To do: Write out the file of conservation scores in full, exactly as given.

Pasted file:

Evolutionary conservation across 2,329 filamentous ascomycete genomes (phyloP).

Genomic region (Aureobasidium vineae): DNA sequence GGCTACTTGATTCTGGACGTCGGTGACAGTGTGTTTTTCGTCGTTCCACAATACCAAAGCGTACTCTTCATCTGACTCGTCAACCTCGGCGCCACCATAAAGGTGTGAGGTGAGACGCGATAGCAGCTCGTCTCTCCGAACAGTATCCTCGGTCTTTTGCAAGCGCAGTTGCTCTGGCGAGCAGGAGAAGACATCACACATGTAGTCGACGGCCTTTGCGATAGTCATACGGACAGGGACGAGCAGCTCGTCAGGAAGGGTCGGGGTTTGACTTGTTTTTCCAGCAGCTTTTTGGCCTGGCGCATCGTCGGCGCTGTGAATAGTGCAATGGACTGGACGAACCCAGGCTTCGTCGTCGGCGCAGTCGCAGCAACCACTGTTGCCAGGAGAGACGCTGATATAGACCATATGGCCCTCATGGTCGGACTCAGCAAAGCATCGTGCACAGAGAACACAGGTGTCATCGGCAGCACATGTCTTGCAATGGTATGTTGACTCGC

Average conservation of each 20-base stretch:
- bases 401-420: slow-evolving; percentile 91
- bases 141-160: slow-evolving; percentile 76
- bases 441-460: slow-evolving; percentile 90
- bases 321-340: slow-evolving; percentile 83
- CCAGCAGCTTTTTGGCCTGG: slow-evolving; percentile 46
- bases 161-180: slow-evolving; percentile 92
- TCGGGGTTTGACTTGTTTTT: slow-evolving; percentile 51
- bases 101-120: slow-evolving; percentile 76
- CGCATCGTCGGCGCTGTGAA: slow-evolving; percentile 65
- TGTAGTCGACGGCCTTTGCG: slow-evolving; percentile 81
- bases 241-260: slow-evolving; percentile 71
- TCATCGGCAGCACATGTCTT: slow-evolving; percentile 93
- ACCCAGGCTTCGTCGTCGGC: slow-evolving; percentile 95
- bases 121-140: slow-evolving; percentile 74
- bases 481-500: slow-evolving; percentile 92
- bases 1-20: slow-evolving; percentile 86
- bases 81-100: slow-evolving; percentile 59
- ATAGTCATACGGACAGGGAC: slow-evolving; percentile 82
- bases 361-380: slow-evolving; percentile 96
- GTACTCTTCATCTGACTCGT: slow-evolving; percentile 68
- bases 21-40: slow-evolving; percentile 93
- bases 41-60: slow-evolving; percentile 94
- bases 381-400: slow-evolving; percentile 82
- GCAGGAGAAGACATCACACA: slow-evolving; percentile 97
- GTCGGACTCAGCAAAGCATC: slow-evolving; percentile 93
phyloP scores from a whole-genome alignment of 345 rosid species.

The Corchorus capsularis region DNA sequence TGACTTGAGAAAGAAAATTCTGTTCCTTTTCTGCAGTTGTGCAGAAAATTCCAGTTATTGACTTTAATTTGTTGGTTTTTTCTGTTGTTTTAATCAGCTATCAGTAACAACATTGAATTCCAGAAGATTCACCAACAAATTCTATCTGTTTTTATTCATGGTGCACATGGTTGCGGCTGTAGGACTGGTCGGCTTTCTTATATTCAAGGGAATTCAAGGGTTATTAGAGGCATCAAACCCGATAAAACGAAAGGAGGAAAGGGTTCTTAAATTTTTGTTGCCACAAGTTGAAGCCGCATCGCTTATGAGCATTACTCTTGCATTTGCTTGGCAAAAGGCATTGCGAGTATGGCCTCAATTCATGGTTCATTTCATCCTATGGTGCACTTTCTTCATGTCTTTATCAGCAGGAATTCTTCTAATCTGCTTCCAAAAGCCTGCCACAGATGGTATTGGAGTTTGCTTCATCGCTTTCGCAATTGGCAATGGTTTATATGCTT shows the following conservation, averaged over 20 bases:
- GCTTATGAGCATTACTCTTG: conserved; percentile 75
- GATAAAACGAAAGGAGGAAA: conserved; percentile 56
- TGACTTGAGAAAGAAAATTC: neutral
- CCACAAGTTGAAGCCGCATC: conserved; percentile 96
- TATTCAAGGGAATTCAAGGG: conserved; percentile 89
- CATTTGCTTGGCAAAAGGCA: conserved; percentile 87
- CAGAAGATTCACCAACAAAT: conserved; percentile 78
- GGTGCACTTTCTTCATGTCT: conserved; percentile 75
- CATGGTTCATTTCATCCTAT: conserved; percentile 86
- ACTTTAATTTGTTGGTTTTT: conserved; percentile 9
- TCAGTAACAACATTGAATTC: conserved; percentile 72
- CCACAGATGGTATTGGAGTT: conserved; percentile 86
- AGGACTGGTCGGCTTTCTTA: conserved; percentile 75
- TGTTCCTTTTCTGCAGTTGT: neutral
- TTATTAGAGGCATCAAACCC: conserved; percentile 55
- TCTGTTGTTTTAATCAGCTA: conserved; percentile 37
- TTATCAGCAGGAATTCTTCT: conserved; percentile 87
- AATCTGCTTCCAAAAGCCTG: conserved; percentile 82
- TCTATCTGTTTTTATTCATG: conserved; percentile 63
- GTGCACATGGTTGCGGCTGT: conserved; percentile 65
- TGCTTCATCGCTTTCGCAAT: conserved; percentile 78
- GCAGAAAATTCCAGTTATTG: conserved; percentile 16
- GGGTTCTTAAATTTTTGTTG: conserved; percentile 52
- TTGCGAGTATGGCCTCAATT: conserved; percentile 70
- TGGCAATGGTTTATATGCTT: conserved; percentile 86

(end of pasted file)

Evolutionary conservation across 2,329 filamentous ascomycete genomes (phyloP).

Genomic region (Aureobasidium vineae): DNA sequence GGCTACTTGATTCTGGACGTCGGTGACAGTGTGTTTTTCGTCGTTCCACAATACCAAAGCGTACTCTTCATCTGACTCGTCAACCTCGGCGCCACCATAAAGGTGTGAGGTGAGACGCGATAGCAGCTCGTCTCTCCGAACAGTATCCTCGGTCTTTTGCAAGCGCAGTTGCTCTGGCGAGCAGGAGAAGACATCACACATGTAGTCGACGGCCTTTGCGATAGTCATACGGACAGGGACGAGCAGCTCGTCAGGAAGGGTCGGGGTTTGACTTGTTTTTCCAGCAGCTTTTTGGCCTGGCGCATCGTCGGCGCTGTGAATAGTGCAATGGACTGGACGAACCCAGGCTTCGTCGTCGGCGCAGTCGCAGCAACCACTGTTGCCAGGAGAGACGCTGATATAGACCATATGGCCCTCATGGTCGGACTCAGCAAAGCATCGTGCACAGAGAACACAGGTGTCATCGGCAGCACATGTCTTGCAATGGTATGTTGACTCGC

Average conservation of each 20-base stretch:
- bases 401-420: slow-evolving; percentile 91
- bases 141-160: slow-evolving; percentile 76
- bases 441-460: slow-evolving; percentile 90
- bases 321-340: slow-evolving; percentile 83
- CCAGCAGCTTTTTGGCCTGG: slow-evolving; percentile 46
- bases 161-180: slow-evolving; percentile 92
- TCGGGGTTTGACTTGTTTTT: slow-evolving; percentile 51
- bases 101-120: slow-evolving; percentile 76
- CGCATCGTCGGCGCTGTGAA: slow-evolving; percentile 65
- TGTAGTCGACGGCCTTTGCG: slow-evolving; percentile 81
- bases 241-260: slow-evolving; percentile 71
- TCATCGGCAGCACATGTCTT: slow-evolving; percentile 93
- ACCCAGGCTTCGTCGTCGGC: slow-evolving; percentile 95
- bases 121-140: slow-evolving; percentile 74
- bases 481-500: slow-evolving; percentile 92
- bases 1-20: slow-evolving; percentile 86
- bases 81-100: slow-evolving; percentile 59
- ATAGTCATACGGACAGGGAC: slow-evolving; percentile 82
- bases 361-380: slow-evolving; percentile 96
- GTACTCTTCATCTGACTCGT: slow-evolving; percentile 68
- bases 21-40: slow-evolving; percentile 93
- bases 41-60: slow-evolving; percentile 94
- bases 381-400: slow-evolving; percentile 82
- GCAGGAGAAGACATCACACA: slow-evolving; percentile 97
- GTCGGACTCAGCAAAGCATC: slow-evolving; percentile 93
phyloP scores from a whole-genome alignment of 345 rosid species.

The Corchorus capsularis region DNA sequence TGACTTGAGAAAGAAAATTCTGTTCCTTTTCTGCAGTTGTGCAGAAAATTCCAGTTATTGACTTTAATTTGTTGGTTTTTTCTGTTGTTTTAATCAGCTATCAGTAACAACATTGAATTCCAGAAGATTCACCAACAAATTCTATCTGTTTTTATTCATGGTGCACATGGTTGCGGCTGTAGGACTGGTCGGCTTTCTTATATTCAAGGGAATTCAAGGGTTATTAGAGGCATCAAACCCGATAAAACGAAAGGAGGAAAGGGTTCTTAAATTTTTGTTGCCACAAGTTGAAGCCGCATCGCTTATGAGCATTACTCTTGCATTTGCTTGGCAAAAGGCATTGCGAGTATGGCCTCAATTCATGGTTCATTTCATCCTATGGTGCACTTTCTTCATGTCTTTATCAGCAGGAATTCTTCTAATCTGCTTCCAAAAGCCTGCCACAGATGGTATTGGAGTTTGCTTCATCGCTTTCGCAATTGGCAATGGTTTATATGCTT shows the following conservation, averaged over 20 bases:
- GCTTATGAGCATTACTCTTG: conserved; percentile 75
- GATAAAACGAAAGGAGGAAA: conserved; percentile 56
- TGACTTGAGAAAGAAAATTC: neutral
- CCACAAGTTGAAGCCGCATC: conserved; percentile 96
- TATTCAAGGGAATTCAAGGG: conserved; percentile 89
- CATTTGCTTGGCAAAAGGCA: conserved; percentile 87
- CAGAAGATTCACCAACAAAT: conserved; percentile 78
- GGTGCACTTTCTTCATGTCT: conserved; percentile 75
- CATGGTTCATTTCATCCTAT: conserved; percentile 86
- ACTTTAATTTGTTGGTTTTT: conserved; percentile 9
- TCAGTAACAACATTGAATTC: conserved; percentile 72
- CCACAGATGGTATTGGAGTT: conserved; percentile 86
- AGGACTGGTCGGCTTTCTTA: conserved; percentile 75
- TGTTCCTTTTCTGCAGTTGT: neutral
- TTATTAGAGGCATCAAACCC: conserved; percentile 55
- TCTGTTGTTTTAATCAGCTA: conserved; percentile 37
- TTATCAGCAGGAATTCTTCT: conserved; percentile 87
- AATCTGCTTCCAAAAGCCTG: conserved; percentile 82
- TCTATCTGTTTTTATTCATG: conserved; percentile 63
- GTGCACATGGTTGCGGCTGT: conserved; percentile 65
- TGCTTCATCGCTTTCGCAAT: conserved; percentile 78
- GCAGAAAATTCCAGTTATTG: conserved; percentile 16
- GGGTTCTTAAATTTTTGTTG: conserved; percentile 52
- TTGCGAGTATGGCCTCAATT: conserved; percentile 70
- TGGCAATGGTTTATATGCTT: conserved; percentile 86